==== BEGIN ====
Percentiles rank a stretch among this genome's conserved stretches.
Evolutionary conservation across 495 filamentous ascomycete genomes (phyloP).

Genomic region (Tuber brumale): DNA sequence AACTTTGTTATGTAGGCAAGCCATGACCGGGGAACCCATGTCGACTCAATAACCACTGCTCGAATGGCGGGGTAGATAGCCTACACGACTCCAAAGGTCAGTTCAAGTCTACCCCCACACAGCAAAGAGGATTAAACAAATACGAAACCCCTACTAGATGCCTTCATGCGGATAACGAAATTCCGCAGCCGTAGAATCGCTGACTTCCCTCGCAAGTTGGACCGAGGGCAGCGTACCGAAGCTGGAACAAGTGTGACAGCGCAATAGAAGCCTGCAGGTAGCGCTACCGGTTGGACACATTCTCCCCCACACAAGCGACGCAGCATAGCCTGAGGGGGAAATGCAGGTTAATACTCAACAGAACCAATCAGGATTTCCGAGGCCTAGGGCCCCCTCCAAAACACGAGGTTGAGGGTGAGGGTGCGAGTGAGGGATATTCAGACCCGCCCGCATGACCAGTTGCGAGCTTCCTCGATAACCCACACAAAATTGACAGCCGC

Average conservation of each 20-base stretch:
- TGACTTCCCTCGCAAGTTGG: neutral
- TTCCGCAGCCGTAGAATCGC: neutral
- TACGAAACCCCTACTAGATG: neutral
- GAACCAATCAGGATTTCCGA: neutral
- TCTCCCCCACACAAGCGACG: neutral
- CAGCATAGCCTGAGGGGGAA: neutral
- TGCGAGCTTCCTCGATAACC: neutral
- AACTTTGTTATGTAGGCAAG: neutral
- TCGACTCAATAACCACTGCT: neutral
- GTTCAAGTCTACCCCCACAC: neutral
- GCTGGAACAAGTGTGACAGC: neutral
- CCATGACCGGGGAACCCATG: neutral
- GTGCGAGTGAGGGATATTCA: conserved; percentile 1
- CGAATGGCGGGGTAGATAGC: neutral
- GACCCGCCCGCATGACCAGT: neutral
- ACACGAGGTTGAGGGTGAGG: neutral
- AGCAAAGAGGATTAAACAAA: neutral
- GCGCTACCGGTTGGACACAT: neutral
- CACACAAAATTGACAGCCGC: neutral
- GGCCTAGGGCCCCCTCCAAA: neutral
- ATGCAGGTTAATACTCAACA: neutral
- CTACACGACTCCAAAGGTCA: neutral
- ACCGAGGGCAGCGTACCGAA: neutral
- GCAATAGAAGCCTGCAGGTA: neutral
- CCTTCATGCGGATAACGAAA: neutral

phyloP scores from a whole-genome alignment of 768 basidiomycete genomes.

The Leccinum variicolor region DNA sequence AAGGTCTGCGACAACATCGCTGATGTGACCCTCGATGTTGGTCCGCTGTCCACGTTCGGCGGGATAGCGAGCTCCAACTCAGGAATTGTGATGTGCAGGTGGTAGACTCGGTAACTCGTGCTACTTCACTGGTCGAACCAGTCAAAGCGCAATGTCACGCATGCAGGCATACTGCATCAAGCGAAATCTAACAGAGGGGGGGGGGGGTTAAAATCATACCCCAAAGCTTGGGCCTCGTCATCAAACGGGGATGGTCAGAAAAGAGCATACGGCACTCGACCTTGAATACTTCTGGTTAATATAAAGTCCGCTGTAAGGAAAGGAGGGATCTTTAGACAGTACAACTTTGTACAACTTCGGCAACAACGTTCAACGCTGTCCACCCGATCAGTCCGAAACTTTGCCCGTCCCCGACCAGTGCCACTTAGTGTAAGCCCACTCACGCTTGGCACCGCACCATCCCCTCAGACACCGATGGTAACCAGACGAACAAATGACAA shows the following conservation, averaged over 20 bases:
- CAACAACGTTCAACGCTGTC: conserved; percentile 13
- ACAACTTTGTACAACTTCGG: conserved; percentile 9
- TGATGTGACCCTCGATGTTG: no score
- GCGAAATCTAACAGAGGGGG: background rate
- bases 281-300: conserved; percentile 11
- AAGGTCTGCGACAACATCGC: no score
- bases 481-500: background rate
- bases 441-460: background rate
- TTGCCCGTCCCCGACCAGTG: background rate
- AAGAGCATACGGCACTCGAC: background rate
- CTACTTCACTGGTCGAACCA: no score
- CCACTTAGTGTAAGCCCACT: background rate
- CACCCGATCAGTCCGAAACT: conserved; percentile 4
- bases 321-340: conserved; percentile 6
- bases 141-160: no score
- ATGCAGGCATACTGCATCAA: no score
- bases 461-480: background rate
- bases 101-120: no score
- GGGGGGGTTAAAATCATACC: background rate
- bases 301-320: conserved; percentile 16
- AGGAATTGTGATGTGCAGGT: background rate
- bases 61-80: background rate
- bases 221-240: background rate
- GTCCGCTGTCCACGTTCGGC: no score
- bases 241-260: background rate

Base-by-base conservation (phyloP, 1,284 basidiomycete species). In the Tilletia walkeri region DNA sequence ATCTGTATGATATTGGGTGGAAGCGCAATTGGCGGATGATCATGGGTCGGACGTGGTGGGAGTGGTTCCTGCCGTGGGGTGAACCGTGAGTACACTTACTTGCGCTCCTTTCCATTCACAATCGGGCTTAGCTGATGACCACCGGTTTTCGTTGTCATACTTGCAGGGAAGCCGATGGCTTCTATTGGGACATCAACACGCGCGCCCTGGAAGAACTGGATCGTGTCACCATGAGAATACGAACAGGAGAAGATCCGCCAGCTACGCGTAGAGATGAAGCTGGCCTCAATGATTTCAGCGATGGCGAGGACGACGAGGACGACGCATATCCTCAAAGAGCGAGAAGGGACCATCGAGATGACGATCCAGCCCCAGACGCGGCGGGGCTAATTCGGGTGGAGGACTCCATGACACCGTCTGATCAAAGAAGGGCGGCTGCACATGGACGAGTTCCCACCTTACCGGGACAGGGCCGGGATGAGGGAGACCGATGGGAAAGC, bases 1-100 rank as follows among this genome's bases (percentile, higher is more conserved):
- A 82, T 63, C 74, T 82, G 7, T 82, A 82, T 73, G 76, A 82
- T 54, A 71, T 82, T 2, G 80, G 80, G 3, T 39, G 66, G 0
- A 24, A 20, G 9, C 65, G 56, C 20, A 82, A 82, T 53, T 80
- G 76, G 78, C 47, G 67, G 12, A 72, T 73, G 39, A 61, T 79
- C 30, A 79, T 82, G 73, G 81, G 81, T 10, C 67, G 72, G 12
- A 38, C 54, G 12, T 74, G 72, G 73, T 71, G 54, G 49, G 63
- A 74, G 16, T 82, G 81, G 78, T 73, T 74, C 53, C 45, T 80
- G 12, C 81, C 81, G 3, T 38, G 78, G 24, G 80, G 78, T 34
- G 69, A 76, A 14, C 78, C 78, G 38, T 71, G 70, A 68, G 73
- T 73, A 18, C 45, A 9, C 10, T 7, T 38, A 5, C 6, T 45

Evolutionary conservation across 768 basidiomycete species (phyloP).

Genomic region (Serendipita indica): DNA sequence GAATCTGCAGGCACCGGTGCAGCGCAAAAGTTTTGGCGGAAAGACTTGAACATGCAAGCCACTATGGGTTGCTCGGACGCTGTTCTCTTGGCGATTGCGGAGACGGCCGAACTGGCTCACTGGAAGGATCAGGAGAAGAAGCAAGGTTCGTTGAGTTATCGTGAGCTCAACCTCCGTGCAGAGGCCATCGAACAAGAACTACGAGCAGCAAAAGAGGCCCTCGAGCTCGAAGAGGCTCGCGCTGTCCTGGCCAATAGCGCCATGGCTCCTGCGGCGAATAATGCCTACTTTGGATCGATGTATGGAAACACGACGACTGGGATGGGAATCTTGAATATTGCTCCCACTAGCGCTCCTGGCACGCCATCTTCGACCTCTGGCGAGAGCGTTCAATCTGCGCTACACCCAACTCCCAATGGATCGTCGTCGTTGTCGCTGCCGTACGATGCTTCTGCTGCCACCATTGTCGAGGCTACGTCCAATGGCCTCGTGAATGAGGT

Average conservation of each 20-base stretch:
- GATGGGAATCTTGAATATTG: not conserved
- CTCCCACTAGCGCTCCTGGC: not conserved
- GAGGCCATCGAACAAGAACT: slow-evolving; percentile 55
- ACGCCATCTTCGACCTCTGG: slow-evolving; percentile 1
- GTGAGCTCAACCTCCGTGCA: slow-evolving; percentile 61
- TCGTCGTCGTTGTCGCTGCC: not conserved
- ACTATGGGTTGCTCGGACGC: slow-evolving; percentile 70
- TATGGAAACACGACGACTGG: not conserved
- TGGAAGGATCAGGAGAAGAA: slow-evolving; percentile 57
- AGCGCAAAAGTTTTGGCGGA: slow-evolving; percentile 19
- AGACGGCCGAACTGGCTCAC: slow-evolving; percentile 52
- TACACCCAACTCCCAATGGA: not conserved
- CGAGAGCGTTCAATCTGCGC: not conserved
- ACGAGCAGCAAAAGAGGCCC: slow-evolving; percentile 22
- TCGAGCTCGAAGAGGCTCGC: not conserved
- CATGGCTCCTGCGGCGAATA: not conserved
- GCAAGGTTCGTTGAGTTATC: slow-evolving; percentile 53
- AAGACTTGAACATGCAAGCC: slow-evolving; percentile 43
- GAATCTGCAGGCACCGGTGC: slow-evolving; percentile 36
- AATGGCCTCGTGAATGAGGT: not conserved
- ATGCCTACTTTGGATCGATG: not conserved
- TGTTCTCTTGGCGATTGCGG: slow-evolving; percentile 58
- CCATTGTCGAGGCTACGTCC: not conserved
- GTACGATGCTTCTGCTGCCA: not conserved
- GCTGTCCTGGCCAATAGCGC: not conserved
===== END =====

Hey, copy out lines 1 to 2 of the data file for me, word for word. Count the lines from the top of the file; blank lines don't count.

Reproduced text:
Percentiles rank a stretch among this genome's conserved stretches.
Evolutionary conservation across 495 filamentous ascomycete genomes (phyloP).